Want to avoid those repercussions and make sure you’re in line with the FMCSA’s latest rules and regulations? Use this ELD checklist to get one that meets these requirements:
- It must allow for a separate driver and admin user accounts.
- It must sync up with the engine control module of your truck. This allows it to automatically record your engine and motion status, among other data points.
- It must automatically record all driving time at intervals of 60 minutes. It should record the following details about driving time: data, time, location, engine hours, vehicle miles, and driver ID.
- It must record location data. It should be accurate within a one-mile radius during on-duty hours. If a vehicle is authorized for personal use, this can be a 10-mile radius.
- It must store all data for the full, current 24-hour period. It also must store data for all seven days prior.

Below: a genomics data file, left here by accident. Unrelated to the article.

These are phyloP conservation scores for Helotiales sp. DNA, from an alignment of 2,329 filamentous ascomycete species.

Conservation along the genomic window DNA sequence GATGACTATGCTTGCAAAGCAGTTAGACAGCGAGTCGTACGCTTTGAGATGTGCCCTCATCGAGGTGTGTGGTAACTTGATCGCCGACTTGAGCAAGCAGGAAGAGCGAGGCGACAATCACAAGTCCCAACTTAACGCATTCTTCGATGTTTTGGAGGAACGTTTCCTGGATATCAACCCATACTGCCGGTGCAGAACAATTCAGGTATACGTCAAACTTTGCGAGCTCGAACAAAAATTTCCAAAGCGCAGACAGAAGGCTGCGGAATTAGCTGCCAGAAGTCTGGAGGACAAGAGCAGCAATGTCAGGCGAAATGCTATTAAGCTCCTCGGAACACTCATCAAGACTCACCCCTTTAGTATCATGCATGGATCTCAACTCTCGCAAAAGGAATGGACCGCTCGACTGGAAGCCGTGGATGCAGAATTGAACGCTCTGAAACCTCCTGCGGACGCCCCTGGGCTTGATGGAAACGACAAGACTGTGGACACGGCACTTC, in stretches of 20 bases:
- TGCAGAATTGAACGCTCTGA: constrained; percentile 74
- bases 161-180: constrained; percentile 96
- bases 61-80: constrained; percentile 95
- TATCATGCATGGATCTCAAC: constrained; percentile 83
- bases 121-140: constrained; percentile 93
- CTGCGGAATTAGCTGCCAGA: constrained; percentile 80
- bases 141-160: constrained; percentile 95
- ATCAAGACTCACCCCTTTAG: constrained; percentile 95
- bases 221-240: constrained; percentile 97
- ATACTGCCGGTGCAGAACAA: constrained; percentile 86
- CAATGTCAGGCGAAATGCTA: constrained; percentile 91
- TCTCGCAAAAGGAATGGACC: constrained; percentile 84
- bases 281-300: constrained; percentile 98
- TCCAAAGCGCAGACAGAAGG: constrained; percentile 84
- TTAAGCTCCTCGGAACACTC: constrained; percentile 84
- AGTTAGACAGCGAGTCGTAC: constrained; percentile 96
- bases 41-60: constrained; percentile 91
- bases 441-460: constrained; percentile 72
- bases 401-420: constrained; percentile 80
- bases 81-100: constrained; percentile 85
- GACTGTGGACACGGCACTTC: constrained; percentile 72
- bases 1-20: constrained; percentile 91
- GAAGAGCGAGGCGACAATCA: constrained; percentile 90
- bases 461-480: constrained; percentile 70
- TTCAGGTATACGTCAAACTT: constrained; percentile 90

- It should be tamper– No one should be able to erase or alter information collected on the device, though the driver should be able to access a copy of their ELD records on demand.
- Data must be transferable. This can be with electronic/web services or a USB/Bluetooth device.
- It must require driver certification at the close of every 24-hour period. Drivers also must annotate any edits that are made.
- It’s on the FMCSA-approved ELD list located at DOT.gov. The vendors listed here offer compliant, FMCSA-registered ELD devices that meet all legal specs and requirements.
All devices on the FMCSA’s ELD checklist will meet these bare minimum requirements. The key in ELD comparison is looking at features that can really improve your experience or ease the transition. At TruckingOffice, for example, our ELD is a plug-and-play model, meaning you need no extra hardware and setup is easy, quick, and simple. Learn more with our ELD buyer’s guide.